Intuitively, one might expect BE to outperform EMIT as a predictor of psychosocial functioning, if only because the quantitative nature of BE seems as if it would permit more sensitive detection of fluctuations in amount of cocaine use. EMIT, when applied to successive urine specimens taken at intervals of only a few days, can overrepresent cocaine use because multiple positives may result from a single use (i.e., “carryover positives”) if the concentration of analytes remains above the EMIT cutoff (Li et al., 1995; Preston et al., 1997b). Yet quantitative urinalysis using BE concentrations has drawbacks of its own, because BE urine concentrations vary widely as a function of individual variability in cocaine metabolism, fluid consumption, frequency of use and time elapsed between cocaine use and urine collection, and wide variations in last cocaine dose (Delucchi et al., 2002; Delucchi et al., 1997; Jufer et al., 2006; Jufer et al., 2000; Preston et al., 1997c). This wide range of BE urine concentrations leads to highly variable, often poorly distributed data (Preston et al., 1997c). Therefore, quantitative BE data may actually be more useful when converted (via the New Uses method) back to qualitative data. This is not a step backwards: qualitative data obtained from the New Uses method more accurately reflect the occurrence of cocaine use than those obtained from EMIT (Preston et al., 1997a). In the present study, out of the 16,725 urines collected, EMIT detected 11,204 total cocaine-positive specimens, and the New Uses method identified 3,002 (27%) of those as carryover false positives. The ability of the New Uses method to eliminate false positives may account for its greater sensitivity to detect real changes in cocaine use that predict changes in psychosocial functioning.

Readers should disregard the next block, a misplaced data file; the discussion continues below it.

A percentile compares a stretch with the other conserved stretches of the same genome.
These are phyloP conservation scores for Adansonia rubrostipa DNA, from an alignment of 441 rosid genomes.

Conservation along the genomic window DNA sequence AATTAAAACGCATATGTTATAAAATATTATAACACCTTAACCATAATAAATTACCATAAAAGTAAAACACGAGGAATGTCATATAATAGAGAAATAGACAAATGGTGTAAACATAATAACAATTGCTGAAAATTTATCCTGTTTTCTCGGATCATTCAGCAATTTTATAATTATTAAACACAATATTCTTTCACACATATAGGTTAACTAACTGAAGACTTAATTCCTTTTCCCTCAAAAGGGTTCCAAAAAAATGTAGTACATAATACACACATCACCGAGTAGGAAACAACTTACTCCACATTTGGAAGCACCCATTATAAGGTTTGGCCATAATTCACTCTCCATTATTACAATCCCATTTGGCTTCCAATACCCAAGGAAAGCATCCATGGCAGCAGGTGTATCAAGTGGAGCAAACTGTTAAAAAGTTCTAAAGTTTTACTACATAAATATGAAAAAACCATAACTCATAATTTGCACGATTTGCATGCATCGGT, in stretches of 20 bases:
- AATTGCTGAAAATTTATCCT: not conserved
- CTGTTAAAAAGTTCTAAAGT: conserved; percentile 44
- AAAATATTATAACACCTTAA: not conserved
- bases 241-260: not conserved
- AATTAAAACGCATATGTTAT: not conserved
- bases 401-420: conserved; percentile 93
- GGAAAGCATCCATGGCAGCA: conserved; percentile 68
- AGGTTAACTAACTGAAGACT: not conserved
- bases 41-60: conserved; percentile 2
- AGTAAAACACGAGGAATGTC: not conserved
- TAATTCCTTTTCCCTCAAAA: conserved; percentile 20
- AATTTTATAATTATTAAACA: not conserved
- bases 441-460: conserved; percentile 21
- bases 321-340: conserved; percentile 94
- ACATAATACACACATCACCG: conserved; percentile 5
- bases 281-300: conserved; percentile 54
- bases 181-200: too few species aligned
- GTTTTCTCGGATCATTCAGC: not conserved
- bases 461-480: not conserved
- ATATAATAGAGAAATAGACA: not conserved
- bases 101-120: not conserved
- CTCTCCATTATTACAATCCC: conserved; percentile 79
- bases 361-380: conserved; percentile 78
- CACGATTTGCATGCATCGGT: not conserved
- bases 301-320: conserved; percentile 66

One limitation of our study, noted above, is that we performed a large number of statistical tests without correcting the error rate. Accordingly, we have not attempted to interpret or discuss any of the outcomes of the individual associations we found. The measures of psychosocial assessment were chosen based on the original study design, not specifically for the present analyses; we selected them for these analyses because they were the most appropriate measures available. Further studies are needed to assess a wider range of psychosocial function. Another limitation is that the sample in the present study consisted primarily of heroin-dependent individuals who also had cocaine-use disorders. Most treatment-seeking cocaine abusers in the Baltimore, MD area also use illicit opiates (NIDA, 2006). Future studies should assess whether the present findings also apply to primary cocaine users. The present study showed a significant relationship between in-treatment cocaine use and psychosocial measures at study exit; future research should examine the durability of this relationship, for example during follow-up periods after treatment.
The core of the present findings lies in the overall pattern of associations, which consistently pointed to the New Uses method as the most reliable predictor of psychosocial functioning. While it is unlikely that urinalysis data could substitute for direct assessment of psychosocial functioning, the New Uses method implies more about psychosocial functioning than other urine toxicology measures do.
This research was supported by the Intramural Research Program of the NIH, National Institute on Drug Abuse.